Even though the jury may have ruled I’m a 5-year-old when it comes to maturity level, I’m more of an AARP member when it comes to calling it a night. While there are times I’ll burn the midnight oil at both ends (I just realized how disgustingly that phrase can be interpreted), the Outlaw eyelids tend to drop anchor when the evening clock hits double digits.
The relevance of this post’s subject matter to the crotchety old-man diatribe above relates directly to my penchant for late-night talk shows. (Yeah, it was a windy convoluted road, but I got there didn’t I?) Basically, what I’m trying to say is: I’ve never religiously followed any late-night talk show because, well… they are on so late.
Just because my bedtime is closer to that of a 5 year-old, doesn’t mean I’m living under a pop-culture-immune rock, though. Thanks to shows like Talk Soup (renamed The Soup) and the advent of Al Gore’s interwebs, I’ve been able to keep tabs on the major highlights which take place during the witching hours of our daily trip around the sun. Furthermore, due to my close proximately to NBC Studios in Burbank (which resides adjacent to the hospital I was born, for those who like useless facts about the Outlaw), I have attended a few recordings of The Tonight Show during Jay Leno’s lengthy tenure. And before you ask: the show was filmed at about 5pm so, no, I wasn’t required to mercilessly jack my eyes open with toothpicks during those visits.
A lack of any scientific evidence aside, based on all the late night hosts I’ve had the pleasure of absorbing a limited amount of content from, I have always found Conan the funnies–hands-down. I attribute most of that to his self-deprecating humor (much akin to the Outlaw’s own style of humor), and his lovably innocent sidekick who tends to be not as innocent as one might think. His original show was also my introduction to Triumph the Insult Comic-Dog, whose insult-interviews still make me cry to this day. Conan’s resume didn’t start with his talk show, however, as many are still unaware, one of his first gigs was as one of The Simpsons’ original writer monkeys.
Thus, when I heard the towering red-haired entertainer was bringing his show to San Diego during the insanity known as Comic-Con week, I made it my mission to witness at least one of his tapings in the Outlaw flesh… err, wardrobe.
In a stroke of luck – one of the few things in life I have few strokes of – I was able to score tickets to the Thursday night show featuring Jennifer Lawrence and a few others from the cast of the final Mockingjay installment due out in November. In a following stroke of bad fortune – of which I’ve had more than a few strokes of (among other things) – I didn’t realize all those in my party had to be in the morning line around the block to retrieve the physical tickets. I could have attended alone, but the wait in line and the additional time needed to attend the show itself would have prevented the Outlaw from attending other appointments.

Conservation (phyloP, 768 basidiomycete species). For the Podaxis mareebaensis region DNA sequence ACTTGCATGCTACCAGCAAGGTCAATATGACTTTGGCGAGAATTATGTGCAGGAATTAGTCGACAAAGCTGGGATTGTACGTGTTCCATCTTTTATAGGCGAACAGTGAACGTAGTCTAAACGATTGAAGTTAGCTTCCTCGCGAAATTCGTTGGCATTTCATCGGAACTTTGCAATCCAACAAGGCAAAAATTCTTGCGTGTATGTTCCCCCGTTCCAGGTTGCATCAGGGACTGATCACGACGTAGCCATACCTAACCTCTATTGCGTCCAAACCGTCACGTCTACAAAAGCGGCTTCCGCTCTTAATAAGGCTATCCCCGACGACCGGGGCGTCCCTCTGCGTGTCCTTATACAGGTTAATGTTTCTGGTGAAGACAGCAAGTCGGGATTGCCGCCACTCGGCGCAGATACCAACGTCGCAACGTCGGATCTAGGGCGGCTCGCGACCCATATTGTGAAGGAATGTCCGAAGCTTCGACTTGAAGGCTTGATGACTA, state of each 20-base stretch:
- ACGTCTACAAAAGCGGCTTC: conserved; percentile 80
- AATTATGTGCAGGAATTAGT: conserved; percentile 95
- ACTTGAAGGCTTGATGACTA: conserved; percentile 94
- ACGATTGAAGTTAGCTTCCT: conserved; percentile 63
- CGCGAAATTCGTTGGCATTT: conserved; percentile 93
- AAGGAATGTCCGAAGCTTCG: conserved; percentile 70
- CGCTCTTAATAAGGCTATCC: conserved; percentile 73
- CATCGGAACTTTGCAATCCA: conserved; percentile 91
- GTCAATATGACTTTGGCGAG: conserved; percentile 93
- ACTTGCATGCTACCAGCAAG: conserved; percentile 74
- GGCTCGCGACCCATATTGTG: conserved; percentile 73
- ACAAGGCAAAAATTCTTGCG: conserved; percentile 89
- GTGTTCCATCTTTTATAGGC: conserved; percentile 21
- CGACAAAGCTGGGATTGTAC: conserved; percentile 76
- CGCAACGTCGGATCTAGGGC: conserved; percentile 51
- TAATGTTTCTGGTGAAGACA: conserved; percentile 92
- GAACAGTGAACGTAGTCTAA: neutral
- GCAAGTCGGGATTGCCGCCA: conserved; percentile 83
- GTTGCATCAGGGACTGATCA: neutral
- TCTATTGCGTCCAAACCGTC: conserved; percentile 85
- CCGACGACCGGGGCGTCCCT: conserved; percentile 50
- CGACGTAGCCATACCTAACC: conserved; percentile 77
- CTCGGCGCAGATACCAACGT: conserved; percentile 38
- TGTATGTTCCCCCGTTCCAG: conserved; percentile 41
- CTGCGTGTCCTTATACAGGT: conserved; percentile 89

What’s more, as much as I would have loved to scream out my long-overdue marriage proposal to Jennifer Lawrence in person as I was escorted out of San Diego’s historic Spreckels Theater, I truly wanted to attend the Friday evening show featuring both the cast of The Walking Dead and Game of Thrones. I had already determined I wouldn’t be seeing those panels in Hall H due to the line which obligated one to setup a shanty house on the pavement several weeks in advance.
Watch as Conan makes his pilgrimage to the Mecca of geeks via the Fury Road.
I made an off-the-cuff decision to ditch my Thursday night ticket and shoot for standby tickets on Friday morning with my best friend/Deputy Outlaw, Jerry. It wasn’t a walk through the park either as we hit the theater at 5:30 in the morning to try our hand at a line that had already wrapped around the block. The luck of the red-haired devil was again on my side, as we both scored coveted wristbands to get us into Spreckels for the coveted Friday night show. Hell, the Outlaw even had his picture featured in the San Diego Union Tribune thanks to his Deputy dragging the reporter over to write a story about all the geeks who made a conscious decision to sit in 175% humidity in hopes of receiving standby tickets to a 60-minute late-night talk show.
So was it worth the blood, sweat and spurs that dug four inch crater-like blisters on both sides of my feet? I can happily answer with a qualified, for the most part. I can’t give the entire experience a resounding “yes,” only because our standby status launched us to the nosebleed section where I was half-expecting oxygen masks to fall from the ceiling once the mountain Sherpa and his goat had guided us to our seats (on a related note, Spreckels seats 1500 theater goers). In addition, if the tropical mugginess outside wasn’t enough, it quickly became apparent the historic theater was also equipped with historic air-conditioning units as the temperature inside – especially in the cheap seats – sky-rocketed to turkey-basting levels.
Minor heat and location caveats aside, the Outlaw was happy he undertook the task of seeing Conan as the show itself did not disappoint. (The Funko POP Conan zombie figure handed out to us – valued at about one night’s stay in Downtown San Diego during Comic-Con – didn’t hurt either.) I’ve included some highlights of what it was like to experience the show inside the auditorium, but I’m sure you can find better versions of the content at TeamCoco.com and other video databases online.
Exclusive footage from inside the redhead’s den in San Diego.
Bottom-line is: of all the television tapings I’ve witnessed live, Conan’s show was the best… for me to poop on.
Can’t get enough Conan-Con? Check out this epic segment with Chris Hardwick and a very special guest: